A Paris court on Monday sentenced French former prime minister Francois Fillon to five years in prison, three suspended, for orchestrating a fake job for his wife in a scandal that cost him his shot at the presidency in 2017.
Fillon's wife Penelope was given a suspended three-year sentence for participating in the scheme that saw her paid over one million euros in public funds over a 15-year period.
The case was widely seen as a test of whether French politicians would now be held to account after decades of getting off lightly on charges of nepotism or financial misconduct.
Fillon and his wife were also ordered to pay fines of 375,000 euros ($423,000) each.
Presiding judge Nathalie Gavarino said Fillon, 66, pursued "personal enrichment" over the common good and "contributed to an erosion of public trust" in elected leaders.
A third defendant, Marc Joulaud -- who stood in for Fillon in parliament when he was a cabinet minister and who also hired Penelope Fillon as an assistant -- was given a suspended three-year sentence.
The three were ordered to collectively reimburse one million euros to the National Assembly, where Penelope supposedly worked as Fillon's parliamentary assistant from 1998 to 2013.
Facing two years behind bars, Fillon was allowed to leave the courthouse a free man, for now, after the couple's lawyers said they would appeal.
"Obviously, this ruling is not fair," Fillon's lawyer Antonin Levy said.
The couple did not make any statement to dozens of journalists gathered as they left the courthouse.
- Swift downfall -
The allegations that Fillon pilfered public coffers for years pummelled his image as an upright fiscal hawk promising to right the country's finances -- and loomed large in the "yellow vest" anti-government protests that rocked the country in 2018-2019.
A newspaper report on the fake job surfaced in January 2017, just after Fillon clinched the nomination from his rightwing Republicans party for a presidential race he was widely tipped to win.
It later emerged Fillon had used public money to pay two of his children a combined 117,000 euros for sham work while he was a senator, before becoming premier in the government of then-president Nicolas Sarkozy.
The court Monday convicted the couple on this charge too, and for Penelope's receipt of 135,000 euros for largely fictitious "consulting work" for the millionaire owner of a literary magazine.
Defence lawyers struggled at the trial this year to provide documented proof that she actually did any work -- and the head of the magazine, Marc Ladreit de Lacharriere, had already pleaded guilty to the fake job charges.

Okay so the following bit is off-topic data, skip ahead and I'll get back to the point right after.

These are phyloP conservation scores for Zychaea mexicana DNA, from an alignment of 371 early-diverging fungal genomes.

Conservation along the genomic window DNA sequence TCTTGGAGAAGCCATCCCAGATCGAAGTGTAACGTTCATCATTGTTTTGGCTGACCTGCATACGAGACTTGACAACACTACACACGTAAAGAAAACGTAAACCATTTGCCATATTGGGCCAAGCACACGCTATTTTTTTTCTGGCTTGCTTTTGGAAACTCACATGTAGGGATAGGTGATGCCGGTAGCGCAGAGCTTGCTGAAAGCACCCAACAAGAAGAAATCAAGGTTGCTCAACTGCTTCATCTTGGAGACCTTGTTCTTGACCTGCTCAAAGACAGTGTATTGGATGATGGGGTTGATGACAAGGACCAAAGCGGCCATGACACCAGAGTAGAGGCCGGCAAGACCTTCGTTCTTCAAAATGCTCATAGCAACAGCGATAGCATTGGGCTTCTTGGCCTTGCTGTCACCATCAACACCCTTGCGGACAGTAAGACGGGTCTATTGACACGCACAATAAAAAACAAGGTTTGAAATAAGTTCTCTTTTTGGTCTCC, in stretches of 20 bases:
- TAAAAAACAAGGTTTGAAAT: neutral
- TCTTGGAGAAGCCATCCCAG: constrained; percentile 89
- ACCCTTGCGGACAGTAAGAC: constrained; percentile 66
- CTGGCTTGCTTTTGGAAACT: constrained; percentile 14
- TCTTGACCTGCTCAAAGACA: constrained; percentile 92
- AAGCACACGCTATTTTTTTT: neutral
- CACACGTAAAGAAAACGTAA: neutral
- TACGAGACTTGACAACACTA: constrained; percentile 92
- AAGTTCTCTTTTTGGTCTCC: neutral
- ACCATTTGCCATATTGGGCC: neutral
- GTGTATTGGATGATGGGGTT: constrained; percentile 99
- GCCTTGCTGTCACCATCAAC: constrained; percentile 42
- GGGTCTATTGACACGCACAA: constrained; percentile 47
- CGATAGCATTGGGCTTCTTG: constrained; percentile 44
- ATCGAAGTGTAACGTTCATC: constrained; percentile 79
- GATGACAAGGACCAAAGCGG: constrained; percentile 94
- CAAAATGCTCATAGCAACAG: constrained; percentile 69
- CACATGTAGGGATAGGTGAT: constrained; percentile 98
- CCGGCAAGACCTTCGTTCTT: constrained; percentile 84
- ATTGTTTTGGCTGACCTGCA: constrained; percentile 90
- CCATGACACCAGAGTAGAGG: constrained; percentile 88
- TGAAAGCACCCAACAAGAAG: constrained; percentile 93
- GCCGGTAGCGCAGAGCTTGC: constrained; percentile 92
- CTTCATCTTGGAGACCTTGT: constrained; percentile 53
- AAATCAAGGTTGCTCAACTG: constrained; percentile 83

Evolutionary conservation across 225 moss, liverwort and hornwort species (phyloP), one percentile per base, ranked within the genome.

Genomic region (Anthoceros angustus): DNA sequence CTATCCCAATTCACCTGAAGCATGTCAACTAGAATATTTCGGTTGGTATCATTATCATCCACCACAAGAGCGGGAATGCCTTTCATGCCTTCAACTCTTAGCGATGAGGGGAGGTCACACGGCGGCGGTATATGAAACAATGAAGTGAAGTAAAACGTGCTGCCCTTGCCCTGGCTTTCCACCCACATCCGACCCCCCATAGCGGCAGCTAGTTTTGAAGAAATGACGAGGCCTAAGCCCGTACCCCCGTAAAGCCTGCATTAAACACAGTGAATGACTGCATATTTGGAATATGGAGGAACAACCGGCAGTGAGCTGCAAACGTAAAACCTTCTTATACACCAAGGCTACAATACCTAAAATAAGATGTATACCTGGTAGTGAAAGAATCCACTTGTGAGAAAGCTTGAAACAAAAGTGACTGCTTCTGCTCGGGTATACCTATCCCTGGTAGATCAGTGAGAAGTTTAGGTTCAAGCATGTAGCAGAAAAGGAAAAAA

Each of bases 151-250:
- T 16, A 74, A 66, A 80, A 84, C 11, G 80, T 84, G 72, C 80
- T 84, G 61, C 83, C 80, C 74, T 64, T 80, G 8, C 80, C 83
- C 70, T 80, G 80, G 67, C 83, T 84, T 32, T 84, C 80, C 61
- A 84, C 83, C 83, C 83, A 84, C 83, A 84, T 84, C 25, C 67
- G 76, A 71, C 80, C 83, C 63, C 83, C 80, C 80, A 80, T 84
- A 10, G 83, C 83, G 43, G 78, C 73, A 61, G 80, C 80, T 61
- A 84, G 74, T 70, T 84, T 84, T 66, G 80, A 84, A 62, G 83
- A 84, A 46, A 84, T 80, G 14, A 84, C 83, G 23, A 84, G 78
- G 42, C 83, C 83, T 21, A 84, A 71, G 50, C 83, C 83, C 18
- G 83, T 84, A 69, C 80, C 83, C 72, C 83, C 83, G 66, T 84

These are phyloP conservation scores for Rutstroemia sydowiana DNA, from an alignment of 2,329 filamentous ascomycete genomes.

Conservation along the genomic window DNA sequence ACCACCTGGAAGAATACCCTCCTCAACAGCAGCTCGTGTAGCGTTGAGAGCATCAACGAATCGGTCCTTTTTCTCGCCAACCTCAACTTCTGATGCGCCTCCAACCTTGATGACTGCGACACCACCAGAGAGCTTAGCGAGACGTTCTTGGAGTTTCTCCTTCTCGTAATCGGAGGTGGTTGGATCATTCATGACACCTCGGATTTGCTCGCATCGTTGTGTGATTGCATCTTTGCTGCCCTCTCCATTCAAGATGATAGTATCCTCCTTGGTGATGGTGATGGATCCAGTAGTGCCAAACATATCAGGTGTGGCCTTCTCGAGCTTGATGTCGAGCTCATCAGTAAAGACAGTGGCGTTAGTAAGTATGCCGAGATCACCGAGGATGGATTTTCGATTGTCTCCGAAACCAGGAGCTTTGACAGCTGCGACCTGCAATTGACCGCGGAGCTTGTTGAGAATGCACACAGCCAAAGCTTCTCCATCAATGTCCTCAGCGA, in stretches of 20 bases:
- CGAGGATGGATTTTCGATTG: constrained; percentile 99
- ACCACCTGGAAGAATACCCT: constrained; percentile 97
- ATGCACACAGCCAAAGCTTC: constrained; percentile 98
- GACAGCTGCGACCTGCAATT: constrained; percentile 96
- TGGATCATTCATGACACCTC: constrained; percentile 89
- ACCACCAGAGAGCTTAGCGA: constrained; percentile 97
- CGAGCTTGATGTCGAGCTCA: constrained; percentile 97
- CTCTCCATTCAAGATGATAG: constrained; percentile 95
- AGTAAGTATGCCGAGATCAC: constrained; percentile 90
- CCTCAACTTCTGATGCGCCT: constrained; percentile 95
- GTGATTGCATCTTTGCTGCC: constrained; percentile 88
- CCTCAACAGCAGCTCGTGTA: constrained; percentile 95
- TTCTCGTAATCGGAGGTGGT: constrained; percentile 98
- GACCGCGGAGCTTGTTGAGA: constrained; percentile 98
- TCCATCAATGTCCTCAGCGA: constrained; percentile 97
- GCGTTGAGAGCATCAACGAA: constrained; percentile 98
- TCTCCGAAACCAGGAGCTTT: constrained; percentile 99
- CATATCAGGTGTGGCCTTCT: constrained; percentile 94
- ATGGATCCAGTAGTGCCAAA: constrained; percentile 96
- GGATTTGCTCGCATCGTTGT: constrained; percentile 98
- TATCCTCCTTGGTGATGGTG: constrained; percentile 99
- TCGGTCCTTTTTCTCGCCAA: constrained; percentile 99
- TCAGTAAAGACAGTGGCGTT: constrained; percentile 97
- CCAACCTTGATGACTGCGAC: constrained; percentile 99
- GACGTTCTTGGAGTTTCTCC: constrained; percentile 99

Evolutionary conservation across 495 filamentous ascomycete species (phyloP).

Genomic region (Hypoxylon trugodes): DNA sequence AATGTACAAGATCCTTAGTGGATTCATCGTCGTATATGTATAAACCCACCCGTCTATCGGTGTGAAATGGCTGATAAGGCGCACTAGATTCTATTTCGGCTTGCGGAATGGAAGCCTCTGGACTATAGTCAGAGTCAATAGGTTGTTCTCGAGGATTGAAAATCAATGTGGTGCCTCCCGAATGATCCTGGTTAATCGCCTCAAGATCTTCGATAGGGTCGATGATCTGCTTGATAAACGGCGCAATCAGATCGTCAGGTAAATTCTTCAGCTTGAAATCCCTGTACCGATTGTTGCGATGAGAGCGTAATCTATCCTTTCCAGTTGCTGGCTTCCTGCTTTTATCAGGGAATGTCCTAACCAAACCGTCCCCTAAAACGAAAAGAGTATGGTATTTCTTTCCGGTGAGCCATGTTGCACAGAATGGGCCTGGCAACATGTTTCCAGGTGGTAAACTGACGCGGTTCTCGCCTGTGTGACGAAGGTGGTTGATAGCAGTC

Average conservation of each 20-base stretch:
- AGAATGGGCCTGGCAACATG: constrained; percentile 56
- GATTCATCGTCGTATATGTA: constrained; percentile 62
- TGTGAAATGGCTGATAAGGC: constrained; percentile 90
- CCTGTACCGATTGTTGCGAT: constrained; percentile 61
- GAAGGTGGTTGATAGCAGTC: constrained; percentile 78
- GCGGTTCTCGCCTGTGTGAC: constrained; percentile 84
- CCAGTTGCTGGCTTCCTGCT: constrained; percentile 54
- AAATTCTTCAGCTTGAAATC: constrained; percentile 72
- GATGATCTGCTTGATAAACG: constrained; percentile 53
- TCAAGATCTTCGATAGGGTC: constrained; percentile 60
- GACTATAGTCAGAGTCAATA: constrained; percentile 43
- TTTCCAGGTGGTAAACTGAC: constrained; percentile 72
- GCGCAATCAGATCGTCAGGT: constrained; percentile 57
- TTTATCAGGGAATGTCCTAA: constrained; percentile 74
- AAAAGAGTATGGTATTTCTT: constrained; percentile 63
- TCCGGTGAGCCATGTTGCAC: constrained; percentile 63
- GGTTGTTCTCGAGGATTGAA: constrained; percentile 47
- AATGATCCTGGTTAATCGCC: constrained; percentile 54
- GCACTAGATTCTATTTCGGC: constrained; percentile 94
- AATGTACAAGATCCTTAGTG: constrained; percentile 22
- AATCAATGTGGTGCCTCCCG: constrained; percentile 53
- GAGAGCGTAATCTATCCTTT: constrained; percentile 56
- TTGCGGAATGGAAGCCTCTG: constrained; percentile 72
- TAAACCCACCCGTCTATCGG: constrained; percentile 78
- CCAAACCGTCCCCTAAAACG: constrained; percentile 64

The court on Monday barred Fillon from holding public office for 10 years, while Penelope received a two-year ban.
If the ruling is upheld, she will have to abandon the local council seat she was re-elected to last March in the northern town of Solesmes.
- 'Penelopegate' -
Fillon's lawyers sought to have the trial restarted after the former head of the Financial Prosecutor's Office (PNF), Eliane Houlette, told lawmakers this month she had met with "pressure" to bring charges quickly against the ex-premier.
But the court rejected this request Monday, even though President Emmanuel Macron -- whose path was cleared by Fillon's downfall -- has asked for an investigation into the prosecutor's claims.
"Penelopegate," as the scandal became known, torpedoed the career of one of France's right-wing stars, who was the youngest member of parliament when first elected at just 27 years old.
Fillon met his Welsh-born wife while she was studying at the Sorbonne in Paris, and the couple soon married and moved to an imposing country estate near Le Mans where they raised their five children.
Penelope Fillon told the court she spent a lot of time sorting her husband's mail, attending public events near their rural manor and gathering information for his speeches.
But investigators seized on a 2016 newspaper interview in which she said: "Until now, I have never got involved in my husband's political life."
Fillon insists he was set up for "political assassination" by his rivals and was the victim of a biased judiciary.